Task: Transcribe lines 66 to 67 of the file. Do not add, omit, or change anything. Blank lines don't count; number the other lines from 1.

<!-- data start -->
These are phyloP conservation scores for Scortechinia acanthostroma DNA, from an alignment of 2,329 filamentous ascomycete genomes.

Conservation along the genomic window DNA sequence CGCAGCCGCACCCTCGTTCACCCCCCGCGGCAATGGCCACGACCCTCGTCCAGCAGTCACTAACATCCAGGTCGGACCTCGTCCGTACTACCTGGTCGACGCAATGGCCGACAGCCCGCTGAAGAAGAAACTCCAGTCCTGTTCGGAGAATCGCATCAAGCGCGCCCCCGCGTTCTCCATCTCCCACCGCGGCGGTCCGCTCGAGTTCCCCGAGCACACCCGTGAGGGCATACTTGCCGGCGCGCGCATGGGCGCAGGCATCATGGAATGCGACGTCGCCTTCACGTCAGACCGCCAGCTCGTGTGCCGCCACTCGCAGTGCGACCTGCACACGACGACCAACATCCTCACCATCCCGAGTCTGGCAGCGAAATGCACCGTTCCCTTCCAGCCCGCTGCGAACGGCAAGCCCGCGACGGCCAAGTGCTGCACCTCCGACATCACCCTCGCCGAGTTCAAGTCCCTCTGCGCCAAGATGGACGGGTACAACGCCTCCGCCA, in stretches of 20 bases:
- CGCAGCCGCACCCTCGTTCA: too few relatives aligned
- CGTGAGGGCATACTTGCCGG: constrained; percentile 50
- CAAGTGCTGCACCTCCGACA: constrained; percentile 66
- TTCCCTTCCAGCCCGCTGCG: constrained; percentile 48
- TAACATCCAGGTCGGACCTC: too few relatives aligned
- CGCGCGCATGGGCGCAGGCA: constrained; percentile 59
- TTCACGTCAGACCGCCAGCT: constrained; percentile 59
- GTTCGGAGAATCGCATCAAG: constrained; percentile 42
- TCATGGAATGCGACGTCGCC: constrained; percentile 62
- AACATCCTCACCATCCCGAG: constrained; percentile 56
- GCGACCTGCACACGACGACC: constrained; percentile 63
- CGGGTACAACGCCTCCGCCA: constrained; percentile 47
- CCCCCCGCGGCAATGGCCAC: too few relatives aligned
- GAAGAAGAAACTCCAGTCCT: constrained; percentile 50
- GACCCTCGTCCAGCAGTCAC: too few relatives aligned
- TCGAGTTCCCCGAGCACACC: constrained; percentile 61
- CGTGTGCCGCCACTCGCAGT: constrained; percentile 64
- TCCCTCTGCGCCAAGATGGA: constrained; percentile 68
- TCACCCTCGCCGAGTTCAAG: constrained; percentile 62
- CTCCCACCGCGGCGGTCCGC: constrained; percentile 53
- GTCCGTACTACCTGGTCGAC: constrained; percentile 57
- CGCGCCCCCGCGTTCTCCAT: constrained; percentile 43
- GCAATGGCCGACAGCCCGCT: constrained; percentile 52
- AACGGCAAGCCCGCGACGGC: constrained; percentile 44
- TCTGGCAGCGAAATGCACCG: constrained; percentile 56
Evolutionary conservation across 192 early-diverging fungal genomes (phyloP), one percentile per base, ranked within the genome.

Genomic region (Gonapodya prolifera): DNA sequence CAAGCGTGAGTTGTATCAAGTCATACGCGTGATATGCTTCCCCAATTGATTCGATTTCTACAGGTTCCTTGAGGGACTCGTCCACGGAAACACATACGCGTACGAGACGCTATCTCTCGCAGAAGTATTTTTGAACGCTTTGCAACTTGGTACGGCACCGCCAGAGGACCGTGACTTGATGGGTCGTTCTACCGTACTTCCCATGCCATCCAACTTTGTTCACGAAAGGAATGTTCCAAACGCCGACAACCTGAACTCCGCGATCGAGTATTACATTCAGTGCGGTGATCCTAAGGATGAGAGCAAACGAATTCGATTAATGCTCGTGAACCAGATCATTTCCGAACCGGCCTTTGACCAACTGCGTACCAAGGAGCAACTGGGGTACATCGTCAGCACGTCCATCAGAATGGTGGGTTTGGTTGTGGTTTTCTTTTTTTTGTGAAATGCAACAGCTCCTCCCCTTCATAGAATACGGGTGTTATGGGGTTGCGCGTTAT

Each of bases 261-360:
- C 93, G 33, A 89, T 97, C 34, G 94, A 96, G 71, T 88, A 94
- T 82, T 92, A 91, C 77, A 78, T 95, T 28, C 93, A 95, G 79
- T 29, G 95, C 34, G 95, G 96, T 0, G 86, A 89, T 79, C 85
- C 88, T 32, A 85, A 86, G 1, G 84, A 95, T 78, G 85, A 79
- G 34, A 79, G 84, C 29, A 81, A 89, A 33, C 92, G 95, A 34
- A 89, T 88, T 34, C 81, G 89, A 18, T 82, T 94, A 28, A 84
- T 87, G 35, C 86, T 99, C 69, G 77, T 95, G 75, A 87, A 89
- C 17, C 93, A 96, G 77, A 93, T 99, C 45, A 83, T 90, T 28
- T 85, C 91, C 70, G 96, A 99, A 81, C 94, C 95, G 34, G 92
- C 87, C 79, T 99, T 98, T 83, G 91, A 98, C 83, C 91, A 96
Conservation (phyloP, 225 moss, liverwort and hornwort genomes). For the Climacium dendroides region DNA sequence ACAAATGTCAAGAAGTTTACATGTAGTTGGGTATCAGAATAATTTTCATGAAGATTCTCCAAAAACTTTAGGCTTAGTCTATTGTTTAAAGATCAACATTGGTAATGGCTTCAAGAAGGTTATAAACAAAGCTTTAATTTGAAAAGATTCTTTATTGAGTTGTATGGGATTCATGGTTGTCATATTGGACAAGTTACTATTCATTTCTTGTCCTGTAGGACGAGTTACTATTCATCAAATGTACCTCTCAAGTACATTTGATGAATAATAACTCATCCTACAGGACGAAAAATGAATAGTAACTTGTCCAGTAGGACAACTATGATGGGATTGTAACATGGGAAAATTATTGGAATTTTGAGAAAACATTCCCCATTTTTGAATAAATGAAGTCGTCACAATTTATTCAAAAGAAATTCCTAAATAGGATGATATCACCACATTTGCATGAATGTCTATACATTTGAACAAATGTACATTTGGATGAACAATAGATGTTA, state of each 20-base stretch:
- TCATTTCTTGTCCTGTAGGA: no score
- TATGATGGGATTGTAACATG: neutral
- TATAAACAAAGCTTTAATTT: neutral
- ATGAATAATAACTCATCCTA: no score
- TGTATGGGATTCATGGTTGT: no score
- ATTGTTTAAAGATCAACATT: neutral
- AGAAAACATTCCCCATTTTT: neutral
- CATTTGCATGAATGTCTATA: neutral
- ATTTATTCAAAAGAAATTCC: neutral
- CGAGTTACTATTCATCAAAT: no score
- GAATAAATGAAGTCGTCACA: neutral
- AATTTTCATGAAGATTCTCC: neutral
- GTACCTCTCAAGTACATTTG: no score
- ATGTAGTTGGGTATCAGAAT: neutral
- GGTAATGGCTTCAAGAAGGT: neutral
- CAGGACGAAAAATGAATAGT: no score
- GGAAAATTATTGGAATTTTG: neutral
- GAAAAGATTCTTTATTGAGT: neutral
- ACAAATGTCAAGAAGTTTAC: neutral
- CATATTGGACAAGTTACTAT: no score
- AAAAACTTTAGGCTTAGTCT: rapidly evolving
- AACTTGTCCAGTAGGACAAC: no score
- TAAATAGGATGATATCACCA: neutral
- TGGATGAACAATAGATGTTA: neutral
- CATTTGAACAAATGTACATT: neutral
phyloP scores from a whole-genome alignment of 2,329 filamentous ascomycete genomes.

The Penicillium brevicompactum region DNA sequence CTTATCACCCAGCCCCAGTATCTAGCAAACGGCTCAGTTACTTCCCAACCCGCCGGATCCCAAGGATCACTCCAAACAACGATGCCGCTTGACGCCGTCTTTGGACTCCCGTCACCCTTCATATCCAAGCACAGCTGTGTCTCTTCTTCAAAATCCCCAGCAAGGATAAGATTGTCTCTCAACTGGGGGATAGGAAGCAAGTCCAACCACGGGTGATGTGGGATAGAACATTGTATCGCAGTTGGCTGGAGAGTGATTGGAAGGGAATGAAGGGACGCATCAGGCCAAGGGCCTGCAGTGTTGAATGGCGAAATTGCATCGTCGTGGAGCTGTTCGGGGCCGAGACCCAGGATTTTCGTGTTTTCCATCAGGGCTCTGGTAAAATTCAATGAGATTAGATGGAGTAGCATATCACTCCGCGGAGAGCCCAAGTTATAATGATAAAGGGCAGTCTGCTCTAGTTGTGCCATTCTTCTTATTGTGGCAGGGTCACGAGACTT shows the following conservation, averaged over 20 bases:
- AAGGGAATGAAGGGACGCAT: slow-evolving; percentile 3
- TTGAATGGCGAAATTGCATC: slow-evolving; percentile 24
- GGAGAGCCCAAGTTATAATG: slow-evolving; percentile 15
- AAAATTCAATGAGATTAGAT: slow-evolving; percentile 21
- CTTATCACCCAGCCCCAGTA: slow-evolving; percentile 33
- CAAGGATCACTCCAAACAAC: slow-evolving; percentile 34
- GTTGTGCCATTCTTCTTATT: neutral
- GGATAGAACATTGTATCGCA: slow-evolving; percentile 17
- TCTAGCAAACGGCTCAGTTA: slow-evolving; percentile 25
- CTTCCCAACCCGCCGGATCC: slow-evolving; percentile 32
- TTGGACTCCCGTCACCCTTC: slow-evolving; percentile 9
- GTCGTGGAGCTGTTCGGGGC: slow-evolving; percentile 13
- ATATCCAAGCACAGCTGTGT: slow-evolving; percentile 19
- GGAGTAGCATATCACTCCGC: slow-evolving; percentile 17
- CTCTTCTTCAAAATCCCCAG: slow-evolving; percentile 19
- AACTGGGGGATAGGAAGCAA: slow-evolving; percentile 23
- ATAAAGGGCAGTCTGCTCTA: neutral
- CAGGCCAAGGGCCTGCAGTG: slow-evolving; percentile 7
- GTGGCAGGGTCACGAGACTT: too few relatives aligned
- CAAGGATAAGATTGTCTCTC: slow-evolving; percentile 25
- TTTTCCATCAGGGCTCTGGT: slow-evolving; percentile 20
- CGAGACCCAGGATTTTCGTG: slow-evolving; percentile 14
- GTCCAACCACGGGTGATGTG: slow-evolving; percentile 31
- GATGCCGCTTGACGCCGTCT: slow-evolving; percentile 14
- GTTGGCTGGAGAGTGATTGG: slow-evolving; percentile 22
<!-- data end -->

- CATTTGAACAAATGTACATT: neutral
phyloP scores from a whole-genome alignment of 2,329 filamentous ascomycete genomes.